KEVIN BLACKWELL has many, many memories of his time at Leeds United.
Many are happy. Others, even a decade or so on, can still elicit a bemused shake of the head. And then, there are those reminisces that just make the 57-year-old laugh, such as his first home game as Leeds United manager in August, 2004.
Derby County were the visitors to Elland Road and Blackwell, promoted from assistant manager that summer, had been a busy man due to having to effectively start again following the fire-sale that had followed relegation from the Premier League.
Signing after signing had been made, and such was the influx of new faces that Blackwell took the unusual step of taking his squad down to the stadium en masse 24 hours before that opening fixture to familiarise them with everything from where the players should park through to which was the home dressing room.
“It was chaos that summer,” recalled Blackwell when chatting to The Yorkshire Post yesterday. “Everyone had to go because of the finances so we had to bring in a new team.
“I will always remember that first game after relegation. We had so many new players that the bloke on the PA system was still reading them out as the game kicked off!
“He started with, ‘A big Elland Road welcome for Neil Sullivan’. Then moved on to Paul Butler, Michael Ricketts, (Julian) Joachim... ‘Jermaine Wright is also making his debut so let’s give him a big welcome’. It was comical. We were all giggling on the touchline, especially when he started on the subs. But it just showed how much we’d had to change.”
That United went from these inauspicious beginnings under Blackwell to reach the play-off final a little under two years later is testament to the job he did. Especially as, along the way, the club came very, very close to collapsing completely before the Yorkshire consortium who had taken charge during that final season in the top flight were bought out by Ken Bates.
“I got Leeds as close (to a Premier League return) as anyone has done since relegation,” says Blackwell, now happily back in Yorkshire as Neil Warnock’s assistant at a rejuvenated Rotherham United.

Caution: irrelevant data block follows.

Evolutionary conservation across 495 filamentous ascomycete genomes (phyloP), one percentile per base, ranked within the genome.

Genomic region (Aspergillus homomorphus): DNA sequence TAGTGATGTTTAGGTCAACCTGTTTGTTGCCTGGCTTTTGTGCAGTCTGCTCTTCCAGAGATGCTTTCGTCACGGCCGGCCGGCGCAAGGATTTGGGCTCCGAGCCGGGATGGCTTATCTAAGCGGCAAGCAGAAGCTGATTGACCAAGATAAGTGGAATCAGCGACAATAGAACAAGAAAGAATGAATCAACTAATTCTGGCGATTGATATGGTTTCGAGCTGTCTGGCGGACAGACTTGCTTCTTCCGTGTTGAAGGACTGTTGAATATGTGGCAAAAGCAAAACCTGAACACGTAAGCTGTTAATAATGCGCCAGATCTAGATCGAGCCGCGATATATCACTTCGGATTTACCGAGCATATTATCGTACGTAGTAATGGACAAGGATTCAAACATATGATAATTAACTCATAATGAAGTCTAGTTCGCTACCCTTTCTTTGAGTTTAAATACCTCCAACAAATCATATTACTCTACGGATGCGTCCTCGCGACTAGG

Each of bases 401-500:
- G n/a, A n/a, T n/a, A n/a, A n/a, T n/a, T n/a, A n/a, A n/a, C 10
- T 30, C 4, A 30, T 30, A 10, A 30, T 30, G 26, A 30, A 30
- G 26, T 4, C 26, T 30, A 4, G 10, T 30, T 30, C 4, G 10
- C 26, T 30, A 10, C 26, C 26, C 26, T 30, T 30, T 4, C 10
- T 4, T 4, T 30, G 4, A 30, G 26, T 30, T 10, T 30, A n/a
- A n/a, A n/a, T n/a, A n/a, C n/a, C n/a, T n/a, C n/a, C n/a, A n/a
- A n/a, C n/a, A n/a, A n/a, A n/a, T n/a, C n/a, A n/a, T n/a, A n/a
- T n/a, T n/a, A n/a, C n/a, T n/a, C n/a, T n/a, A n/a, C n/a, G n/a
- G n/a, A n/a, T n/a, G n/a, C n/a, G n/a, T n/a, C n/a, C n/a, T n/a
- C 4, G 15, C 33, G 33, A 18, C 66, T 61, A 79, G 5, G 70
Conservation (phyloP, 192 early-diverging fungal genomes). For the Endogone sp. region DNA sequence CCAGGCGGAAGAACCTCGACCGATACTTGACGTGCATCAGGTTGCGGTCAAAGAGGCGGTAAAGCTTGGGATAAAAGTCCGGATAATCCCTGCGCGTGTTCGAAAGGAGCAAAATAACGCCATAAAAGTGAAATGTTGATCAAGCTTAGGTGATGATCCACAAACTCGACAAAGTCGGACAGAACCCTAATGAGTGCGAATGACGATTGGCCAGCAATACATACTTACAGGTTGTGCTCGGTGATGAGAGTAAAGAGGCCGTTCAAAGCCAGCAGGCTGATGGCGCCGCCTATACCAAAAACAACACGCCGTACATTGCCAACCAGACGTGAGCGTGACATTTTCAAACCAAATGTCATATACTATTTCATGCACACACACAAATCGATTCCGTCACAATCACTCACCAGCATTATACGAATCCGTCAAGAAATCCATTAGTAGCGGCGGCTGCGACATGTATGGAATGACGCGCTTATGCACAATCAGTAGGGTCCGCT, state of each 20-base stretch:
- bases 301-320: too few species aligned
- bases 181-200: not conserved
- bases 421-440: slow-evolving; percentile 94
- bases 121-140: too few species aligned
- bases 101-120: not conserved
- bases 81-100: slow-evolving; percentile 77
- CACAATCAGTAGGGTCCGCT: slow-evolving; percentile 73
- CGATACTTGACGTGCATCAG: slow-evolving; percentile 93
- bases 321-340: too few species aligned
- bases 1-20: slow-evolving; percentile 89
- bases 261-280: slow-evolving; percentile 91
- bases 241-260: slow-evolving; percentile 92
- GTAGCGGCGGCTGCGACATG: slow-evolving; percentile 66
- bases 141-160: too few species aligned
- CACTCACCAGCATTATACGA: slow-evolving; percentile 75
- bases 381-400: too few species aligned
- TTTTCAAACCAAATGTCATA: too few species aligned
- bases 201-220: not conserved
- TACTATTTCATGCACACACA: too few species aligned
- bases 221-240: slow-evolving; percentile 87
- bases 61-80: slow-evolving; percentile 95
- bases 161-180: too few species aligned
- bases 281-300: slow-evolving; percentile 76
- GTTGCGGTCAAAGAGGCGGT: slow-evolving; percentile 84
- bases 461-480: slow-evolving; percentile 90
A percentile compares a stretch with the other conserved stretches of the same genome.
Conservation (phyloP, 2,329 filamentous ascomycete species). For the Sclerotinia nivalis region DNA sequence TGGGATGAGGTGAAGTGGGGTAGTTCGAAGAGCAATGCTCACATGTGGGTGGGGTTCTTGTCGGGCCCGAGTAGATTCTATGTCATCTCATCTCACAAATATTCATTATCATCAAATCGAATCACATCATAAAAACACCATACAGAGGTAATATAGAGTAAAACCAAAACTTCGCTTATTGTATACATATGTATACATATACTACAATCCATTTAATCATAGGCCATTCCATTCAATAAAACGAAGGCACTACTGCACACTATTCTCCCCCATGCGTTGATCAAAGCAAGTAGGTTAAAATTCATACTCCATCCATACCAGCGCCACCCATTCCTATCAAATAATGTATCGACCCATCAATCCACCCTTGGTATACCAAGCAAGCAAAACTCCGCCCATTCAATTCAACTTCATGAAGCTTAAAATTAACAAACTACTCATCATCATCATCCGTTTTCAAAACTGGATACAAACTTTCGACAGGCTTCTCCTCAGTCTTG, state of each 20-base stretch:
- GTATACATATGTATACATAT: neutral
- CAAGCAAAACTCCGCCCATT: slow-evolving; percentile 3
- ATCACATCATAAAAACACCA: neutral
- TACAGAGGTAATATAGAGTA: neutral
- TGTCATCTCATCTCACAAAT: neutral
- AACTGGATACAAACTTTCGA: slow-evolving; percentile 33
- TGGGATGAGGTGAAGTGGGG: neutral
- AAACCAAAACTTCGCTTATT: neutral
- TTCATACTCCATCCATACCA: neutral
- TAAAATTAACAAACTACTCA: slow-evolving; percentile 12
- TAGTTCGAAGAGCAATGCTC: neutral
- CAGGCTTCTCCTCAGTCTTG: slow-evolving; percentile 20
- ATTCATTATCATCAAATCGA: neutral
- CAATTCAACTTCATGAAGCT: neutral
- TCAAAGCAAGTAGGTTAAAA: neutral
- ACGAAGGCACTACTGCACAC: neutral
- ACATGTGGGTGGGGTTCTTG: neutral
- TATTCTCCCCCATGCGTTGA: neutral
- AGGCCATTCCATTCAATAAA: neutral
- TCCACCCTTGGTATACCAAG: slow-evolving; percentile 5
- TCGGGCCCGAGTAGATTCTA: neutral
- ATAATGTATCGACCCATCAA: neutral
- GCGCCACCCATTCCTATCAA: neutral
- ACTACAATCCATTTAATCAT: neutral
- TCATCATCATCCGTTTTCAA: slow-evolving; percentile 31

“To go from having to effectively build a completely new team in six weeks, from scratch, to the play-offs – especially with how much duress we had along the way – was a big, big thing.
“I am proud of that record. A few supporters said a few things when I got sacked (in September, 2006, a few months after losing the play-off final to Watford) but, maybe with hindsight, they might have changed their opinions. I don’t know, that is up to them.
“But people are starting to give credit for the job we did.”
Blackwell’s involvement with today’s visitors to the New York Stadium began during the summer of 2003. The lure of the Premier League had seen the former goalkeeper swap his place as Warnock’s right-hand man at Sheffield United for a similar role alongside Peter Reid at Elland Road.
Reid, though, lasted until just November before being replaced by Eddie Gray. United’s relegation then saw the reins handed to Blackwell, who after taking the club to the brink of the Premier League went on to manage Luton Town, the Blades – where he again reached the Championship play-off final – and Bury. It is only in recent years that his partnership with Warnock has been revived.
“It is great to be back together again,” said Blackwell, ahead of today’s sell-out derby clash. “Things only came to an end the first time because a huge club called Leeds United came along.
“I would not have left if it had been any club but Leeds.
“As a partnership, we work well. Between us, we have done something like 1,600 to 1,700 games as manager. And most of those in the top end of the Championship or Premier League.
“I struck out on my own for 11 years but getting back together with Neil at Palace, QPR and now Rotherham has been brilliant.
“We know each other inside out, even if we don’t always agree. It is important that we have our say before Neil makes the final decision. That is how it should be.”
Things are clearly working at the New York, judging by recent results. A haul of 13 points from the last five games has taken the Millers out of the relegation zone.
Another three points today would represent a significant boost in a relegation fight that Blackwell admits is likely to go right to the final game on May 7.
“Maybe 51 points will be enough,” he said. “That means we have to win four of our last eight games. It shows the value of our recent run, or we’d need seven out of eight wins. That would be too much.
“We have given ourselves a chance but the hard work starts now. Everyone at Rotherham United knows it is going to be tough but we all believe in these players. They have tremendous character.
“Just look at the Derby game last month (when the Millers came from 3-0 down with seven minutes on the clock to rescue a point). That game reminded me of when I was Leeds manager at Southampton.
“We were 3-0 down that day but still won 4-3. I remember getting back to 3-1 against Derby and thinking, ‘We did this at Leeds and we will do this today’. We got a point, in the end, but had the game gone on another two or three minutes I firmly believe we would have won.”